Does Receiving Workers’ Comp Benefits Affect Your Recovery for Damages?
In Arizona, many employees are covered by workers’ compensation coverage that pays out for wage loss and medical expenses in the event that an employee suffers an injury in the workplace or while otherwise performing their duties.
Workers’ compensation is an exchange that is often sensible for both parties. Employers agree to provide no-fault coverage, which gives employees the right to obtain workers’ compensation benefits even if there was no negligence or wrongful conduct involved, while employees agree to give up their right to sue the employer (and thereby obtain damages through standard litigation).
Many employees understand the basics of workers’ compensation, but aren’t quite sure what to make of “borderline” situations where they are also entitled to sue a third-party that is liable for their injuries.
Suppose, for example, that you are injured in a car accident while using the company vehicle to deliver products to a warehouse. Though the accident was not the fault of your employer, you would be entitled to submit a claim for workers’ compensation to obtain benefits that account for your wage loss and medical expenses.
Now, even though you are not entitled to sue your employer, you might be entitled to sue a third-party — perhaps the negligent driver that collided with you — to secure a more extensive range of damages.
Oftentimes, injured employees are incentivized to bring an action against a liable third-party as workers’ compensation benefits can be quite limited — workers’ compensation benefits may only cover medical expenses and wage loss. While significant, these may not be sufficient to account for all your damages.
By suing a third-party, you gain access to a much broader range of damages: pain and suffering, emotional distress, property loss, and more.
Application of the Collateral Source Rule
In Arizona, the collateral source rule ensures that you can not only secure workers’ compensation benefits, but also make a claim for wage loss and medical expenses (along with other damages) against the liable third-party.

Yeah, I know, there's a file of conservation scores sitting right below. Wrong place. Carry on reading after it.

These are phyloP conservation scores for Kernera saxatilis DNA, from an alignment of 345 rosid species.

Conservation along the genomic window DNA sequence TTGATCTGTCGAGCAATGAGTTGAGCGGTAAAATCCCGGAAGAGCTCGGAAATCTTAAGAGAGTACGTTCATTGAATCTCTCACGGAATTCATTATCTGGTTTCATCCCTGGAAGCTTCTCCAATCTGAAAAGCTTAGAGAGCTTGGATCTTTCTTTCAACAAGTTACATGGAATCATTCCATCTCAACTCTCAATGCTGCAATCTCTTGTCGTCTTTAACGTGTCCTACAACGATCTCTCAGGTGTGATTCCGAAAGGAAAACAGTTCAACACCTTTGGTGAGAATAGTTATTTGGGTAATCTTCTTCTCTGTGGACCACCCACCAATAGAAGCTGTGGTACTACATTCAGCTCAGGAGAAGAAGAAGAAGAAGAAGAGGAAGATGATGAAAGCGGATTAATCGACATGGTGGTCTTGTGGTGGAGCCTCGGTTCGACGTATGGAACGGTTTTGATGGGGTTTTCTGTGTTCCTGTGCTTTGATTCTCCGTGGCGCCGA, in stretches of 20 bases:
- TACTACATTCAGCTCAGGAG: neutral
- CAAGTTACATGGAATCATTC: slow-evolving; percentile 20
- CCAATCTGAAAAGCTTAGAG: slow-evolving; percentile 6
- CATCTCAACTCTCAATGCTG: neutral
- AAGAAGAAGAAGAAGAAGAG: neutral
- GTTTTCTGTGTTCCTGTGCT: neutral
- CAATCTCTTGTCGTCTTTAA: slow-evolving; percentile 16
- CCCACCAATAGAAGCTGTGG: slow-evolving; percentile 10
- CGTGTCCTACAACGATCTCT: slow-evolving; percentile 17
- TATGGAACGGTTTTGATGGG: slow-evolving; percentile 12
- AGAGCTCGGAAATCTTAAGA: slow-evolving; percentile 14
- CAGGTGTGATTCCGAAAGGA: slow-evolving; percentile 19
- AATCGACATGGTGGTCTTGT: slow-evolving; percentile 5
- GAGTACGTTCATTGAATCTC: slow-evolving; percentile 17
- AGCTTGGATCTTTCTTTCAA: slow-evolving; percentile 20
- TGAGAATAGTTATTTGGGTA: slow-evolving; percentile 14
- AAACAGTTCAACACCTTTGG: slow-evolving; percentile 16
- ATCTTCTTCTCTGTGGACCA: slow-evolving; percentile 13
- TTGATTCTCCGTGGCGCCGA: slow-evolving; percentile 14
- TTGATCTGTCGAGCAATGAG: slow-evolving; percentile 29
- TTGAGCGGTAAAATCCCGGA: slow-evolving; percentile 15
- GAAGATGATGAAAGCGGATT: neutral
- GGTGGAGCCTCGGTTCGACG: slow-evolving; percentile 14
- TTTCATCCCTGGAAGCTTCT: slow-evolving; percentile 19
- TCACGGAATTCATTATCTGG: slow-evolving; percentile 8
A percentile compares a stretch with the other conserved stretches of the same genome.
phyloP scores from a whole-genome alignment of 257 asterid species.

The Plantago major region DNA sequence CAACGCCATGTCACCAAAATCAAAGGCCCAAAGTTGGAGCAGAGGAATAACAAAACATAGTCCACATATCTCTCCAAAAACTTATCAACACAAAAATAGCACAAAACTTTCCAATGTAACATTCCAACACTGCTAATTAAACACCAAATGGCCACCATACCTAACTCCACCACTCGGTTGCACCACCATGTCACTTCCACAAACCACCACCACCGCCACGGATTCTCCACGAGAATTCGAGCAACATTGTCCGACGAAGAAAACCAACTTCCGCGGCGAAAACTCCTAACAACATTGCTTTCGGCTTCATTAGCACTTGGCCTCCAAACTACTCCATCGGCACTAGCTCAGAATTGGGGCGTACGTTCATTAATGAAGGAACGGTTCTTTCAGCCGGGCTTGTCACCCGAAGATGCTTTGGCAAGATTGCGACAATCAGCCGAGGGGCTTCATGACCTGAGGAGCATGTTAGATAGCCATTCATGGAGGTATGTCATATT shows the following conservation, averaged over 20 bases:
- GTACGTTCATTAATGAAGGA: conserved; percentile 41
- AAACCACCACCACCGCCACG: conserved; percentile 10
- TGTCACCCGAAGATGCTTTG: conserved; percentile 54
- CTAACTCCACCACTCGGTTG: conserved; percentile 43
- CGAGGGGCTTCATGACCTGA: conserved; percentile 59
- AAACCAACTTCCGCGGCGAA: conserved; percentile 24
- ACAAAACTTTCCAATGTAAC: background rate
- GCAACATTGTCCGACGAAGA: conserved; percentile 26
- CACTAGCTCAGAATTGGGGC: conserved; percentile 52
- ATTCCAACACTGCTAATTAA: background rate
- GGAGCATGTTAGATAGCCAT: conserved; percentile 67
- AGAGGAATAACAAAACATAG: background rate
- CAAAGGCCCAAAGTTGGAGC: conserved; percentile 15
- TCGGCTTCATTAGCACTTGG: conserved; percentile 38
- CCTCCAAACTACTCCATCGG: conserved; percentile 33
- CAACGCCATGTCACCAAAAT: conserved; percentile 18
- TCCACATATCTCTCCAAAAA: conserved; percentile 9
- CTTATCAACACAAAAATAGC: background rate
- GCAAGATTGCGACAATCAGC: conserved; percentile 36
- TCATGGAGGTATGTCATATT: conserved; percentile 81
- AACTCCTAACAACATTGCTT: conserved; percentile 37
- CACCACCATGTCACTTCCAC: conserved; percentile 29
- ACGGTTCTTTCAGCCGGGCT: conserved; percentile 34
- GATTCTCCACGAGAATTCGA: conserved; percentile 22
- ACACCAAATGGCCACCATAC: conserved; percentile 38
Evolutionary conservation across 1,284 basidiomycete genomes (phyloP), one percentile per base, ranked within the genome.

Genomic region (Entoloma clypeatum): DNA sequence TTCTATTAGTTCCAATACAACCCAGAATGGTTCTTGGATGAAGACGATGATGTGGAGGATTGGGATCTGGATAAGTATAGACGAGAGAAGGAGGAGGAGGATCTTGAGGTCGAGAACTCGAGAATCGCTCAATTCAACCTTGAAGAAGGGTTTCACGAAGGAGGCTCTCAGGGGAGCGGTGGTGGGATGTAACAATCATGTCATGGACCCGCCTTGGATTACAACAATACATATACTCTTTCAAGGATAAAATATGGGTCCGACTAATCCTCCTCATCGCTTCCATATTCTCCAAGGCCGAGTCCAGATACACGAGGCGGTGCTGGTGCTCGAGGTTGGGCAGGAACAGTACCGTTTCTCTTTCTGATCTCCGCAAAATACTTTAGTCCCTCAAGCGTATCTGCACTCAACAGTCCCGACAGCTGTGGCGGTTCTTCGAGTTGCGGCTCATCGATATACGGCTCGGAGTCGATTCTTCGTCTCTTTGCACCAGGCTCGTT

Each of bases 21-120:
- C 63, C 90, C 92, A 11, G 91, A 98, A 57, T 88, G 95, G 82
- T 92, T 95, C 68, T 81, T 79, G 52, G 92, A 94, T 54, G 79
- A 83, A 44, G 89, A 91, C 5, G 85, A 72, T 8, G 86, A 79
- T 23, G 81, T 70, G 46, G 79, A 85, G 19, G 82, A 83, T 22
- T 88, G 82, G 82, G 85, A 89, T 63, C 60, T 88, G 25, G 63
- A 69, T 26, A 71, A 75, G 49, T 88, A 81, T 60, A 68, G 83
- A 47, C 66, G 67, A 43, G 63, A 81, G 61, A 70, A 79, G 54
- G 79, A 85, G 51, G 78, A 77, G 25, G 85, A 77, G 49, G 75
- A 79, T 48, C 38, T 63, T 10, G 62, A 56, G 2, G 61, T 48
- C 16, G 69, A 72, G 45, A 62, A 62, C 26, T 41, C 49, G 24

What is the collateral source rule, exactly?
It’s actually quite simple. Basically, the rule prevents the introduction of evidence relating to bills paid by a “collateral source,” such as workers’ compensation, or a health insurer. For example, if you had all your medical expenses paid off by workers’ compensation insurance, you could still claim those medical expenses as damages in your lawsuit against the liable third-party defendant. The defendant could not introduce evidence of your workers’ compensation benefits, and would therefore be required to pay your medical expenses (even though you already paid them off thanks to workers’ compensation).
Stated succinctly: the collateral source rule allows you, in certain limited circumstances, to obtain a financial windfall in the form of a “double recovery.”
Speak to an Experienced Phoenix Injury Lawyer for a Free and Confidential Consultation
The attorneys here at Hirsch & Lyon have over 65 years of combined experience representing the injured in a range of motor vehicle accident lawsuits (car, truck, motorcycle, and pedestrian disputes), including those that involve related workers’ compensation claims.
We are both client-oriented and results-focused. Over the years, we have secured hundreds of millions of dollars on behalf of injured clients, working tirelessly to secure favorable verdicts and settlements. We are thorough about preparing for the possibility of trial, and as such, we have a competitive advantage during negotiations.
Call 602-535-1900 today to get connected to an experienced Phoenix injury lawyer for a free consultation.